I’m checking my facts for an upcoming Kurtis Blow article and found out about a “duet” that features Bob Dylan “rapping”. Dylan just says a couple lines at the beginning which is later chopped and replayed throughout song (all 8 minutes of it!). But he’s not doing spoken word or just talking; it sounds like he’s trying to rap—or at least imitate what rap at the time sounded like. The track isn’t memorable, nor does Dylan exactly spit hot fire, but it’s funny and he sounds exactly like how you’d imagine. I have tons of questions and wish I had known about this before I spoke with Kurtis. For kicks, here’s a snippet of just Dylan’s part:
“Street Rock” by Kurtis Blow featuring Bob Dylan (snippet)
I recently interviewed “Music Man” Miles Tackett, the cellist, producer, DJ, bassist and guitarist of Breakestra. If you haven’t already, check out their latest LP, Dusk Till Dawn. It’s funky and filled with all kinds of nice grooves. My talk with Miles recently went up on Soul Culture, a London-based music site focused on soul and all its modern tangents. Check the interview along with a couple great Breakestra joints below.
Pious funk from old Chicago? I was sold from the get-go. Personally, gospel—and just religious music in general—rarely moves me, but these aren’t your typical songs about Jesus. Actually, they’re not at all hymn-like: gruff vocals, sweaty grooves and bass slaps delivered raucously sums up Good God! Born Again Funk, a new project by Numero.
Derived mostly from Thomas Dorsey, an entrepreneurial bluesman who reconfigured praise-songs, these 18 tracks replace “baby” with “Jesus” and somberness for shouts. The singers, quartets, and neighborhood folks were recruited by Dorsey who sought to exploit the small but devoted market for religious music. In fact, the title of Ada Richard’s song “I’m Drunk and Real High (In The Spirit Of The Lord)” reflects Dorsey’s whole approach.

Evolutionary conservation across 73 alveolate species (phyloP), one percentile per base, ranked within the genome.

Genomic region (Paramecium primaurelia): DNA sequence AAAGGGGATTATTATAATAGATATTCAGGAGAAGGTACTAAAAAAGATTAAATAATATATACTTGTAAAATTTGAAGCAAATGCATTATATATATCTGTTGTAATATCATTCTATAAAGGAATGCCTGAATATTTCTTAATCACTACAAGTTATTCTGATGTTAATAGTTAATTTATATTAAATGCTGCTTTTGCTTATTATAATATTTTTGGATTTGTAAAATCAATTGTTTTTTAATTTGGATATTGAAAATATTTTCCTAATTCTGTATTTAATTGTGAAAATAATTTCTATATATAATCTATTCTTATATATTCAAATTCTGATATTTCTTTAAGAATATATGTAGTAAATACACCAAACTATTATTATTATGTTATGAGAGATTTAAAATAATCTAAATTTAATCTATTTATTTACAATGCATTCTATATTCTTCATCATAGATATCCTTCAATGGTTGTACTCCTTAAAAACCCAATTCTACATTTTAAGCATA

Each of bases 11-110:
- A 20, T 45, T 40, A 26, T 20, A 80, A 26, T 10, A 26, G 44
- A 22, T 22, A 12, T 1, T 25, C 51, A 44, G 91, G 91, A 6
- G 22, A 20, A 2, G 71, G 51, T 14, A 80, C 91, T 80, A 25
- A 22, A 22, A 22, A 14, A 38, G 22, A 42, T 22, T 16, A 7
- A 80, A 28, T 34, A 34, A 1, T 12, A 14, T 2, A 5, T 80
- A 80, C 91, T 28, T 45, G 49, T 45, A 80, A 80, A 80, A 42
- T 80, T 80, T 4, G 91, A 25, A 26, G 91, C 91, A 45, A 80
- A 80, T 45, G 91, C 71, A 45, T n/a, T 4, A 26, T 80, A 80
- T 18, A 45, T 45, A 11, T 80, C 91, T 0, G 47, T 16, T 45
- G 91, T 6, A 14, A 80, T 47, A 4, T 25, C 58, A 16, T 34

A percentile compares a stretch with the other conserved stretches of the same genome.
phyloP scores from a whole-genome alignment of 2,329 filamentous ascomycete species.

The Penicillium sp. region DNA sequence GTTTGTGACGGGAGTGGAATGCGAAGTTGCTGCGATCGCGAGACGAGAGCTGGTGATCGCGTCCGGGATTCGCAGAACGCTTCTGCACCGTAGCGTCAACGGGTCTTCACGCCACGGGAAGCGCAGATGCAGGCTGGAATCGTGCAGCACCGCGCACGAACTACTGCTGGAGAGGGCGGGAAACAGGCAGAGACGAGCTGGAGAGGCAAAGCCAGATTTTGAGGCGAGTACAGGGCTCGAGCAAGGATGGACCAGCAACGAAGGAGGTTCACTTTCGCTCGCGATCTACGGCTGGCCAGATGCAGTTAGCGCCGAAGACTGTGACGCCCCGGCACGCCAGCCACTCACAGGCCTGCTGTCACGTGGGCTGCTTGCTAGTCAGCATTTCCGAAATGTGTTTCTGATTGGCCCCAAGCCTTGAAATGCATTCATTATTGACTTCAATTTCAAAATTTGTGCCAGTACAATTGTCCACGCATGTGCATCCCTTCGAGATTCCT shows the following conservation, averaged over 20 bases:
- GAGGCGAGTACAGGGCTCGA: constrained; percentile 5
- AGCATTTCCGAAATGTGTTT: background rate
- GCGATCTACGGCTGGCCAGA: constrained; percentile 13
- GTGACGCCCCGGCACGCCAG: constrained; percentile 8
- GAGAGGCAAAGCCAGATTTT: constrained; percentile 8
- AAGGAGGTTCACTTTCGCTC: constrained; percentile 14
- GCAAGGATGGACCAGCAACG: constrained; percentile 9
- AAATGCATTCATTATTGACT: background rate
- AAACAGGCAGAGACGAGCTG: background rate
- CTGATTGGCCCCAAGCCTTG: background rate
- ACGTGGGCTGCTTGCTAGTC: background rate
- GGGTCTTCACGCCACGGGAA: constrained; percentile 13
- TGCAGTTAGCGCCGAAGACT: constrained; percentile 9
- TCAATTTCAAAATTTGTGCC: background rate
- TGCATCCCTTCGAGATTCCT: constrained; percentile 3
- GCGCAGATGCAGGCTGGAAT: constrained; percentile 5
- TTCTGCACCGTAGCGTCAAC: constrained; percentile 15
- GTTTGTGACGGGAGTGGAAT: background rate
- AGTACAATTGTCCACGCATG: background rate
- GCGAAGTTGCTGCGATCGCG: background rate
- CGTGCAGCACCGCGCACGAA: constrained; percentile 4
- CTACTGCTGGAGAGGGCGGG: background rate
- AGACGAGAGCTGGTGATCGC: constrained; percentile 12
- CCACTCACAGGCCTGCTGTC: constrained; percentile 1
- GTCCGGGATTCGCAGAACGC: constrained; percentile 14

Please visit Numero’s site to hear and buy the upcoming album (1/26/10). Like their previous divine release, Good God! Born Again Funk is a thorough listen. Check out Numero’s blog to read more on the legwork behind this and other projects. Below are excerpts from a couple choice cuts:
The Sensational Five Singing Sons’ “Share Your Love With Your Master” has such personality and all kinds of elements–dialogue, an early break, crazy guitar work, and hard vocals. This track brings the funk and is fun to boot.
TL Barrett’s “Like A Ship” opens the album and is also its most mellow. Energy-wise, it’s tepid compared to the others but the lyrics (“Just like a ship…without a sail…but I know I can make it…”) sung faintly by the choir make it overwhelmingly earnest.
Aja West controls The Mackrosoft, a label and group that for the last 9 years has released piles of funky, jazz-fusion projects. Their tracks have hip-hop sensibilities (as teenagers, Aja and his brother, Cheeba, interned for The Dust Brothers) yet their music’s quite varied, squeezing R&B, rock, and electronic into textured arrangements—think synthy, erratic Bob James with hard drums.
Mackrosoft Records is 15 albums deep since starting up in 2000. This year, they’ll add a trilogy of works that might be their most intricate; Shirts and Skins, S.E.M.E. , and Upgrade. Colorful and uncluttered, Aja’s arrangements show his composing prowness. He doesn’t read music or write music, but plays most of the instruments himself. He’s surrounded by notable musicians (Money Mark), some of them legendary (Headhunters’ Paul Jackson and Mike Clark). And they all follow his lead, coming in to replay parts, enhance others, or as Aja puts it, “fill in the gaps”.
I spoke to Aja recently while working on an article and found him genuinely eccentric and funny. Here’s a guy who openly takes mushrooms and cuts records, all while orchestrating musicians and running a label. Here are parts of our interview along with standout tracks from his upcoming trilogy.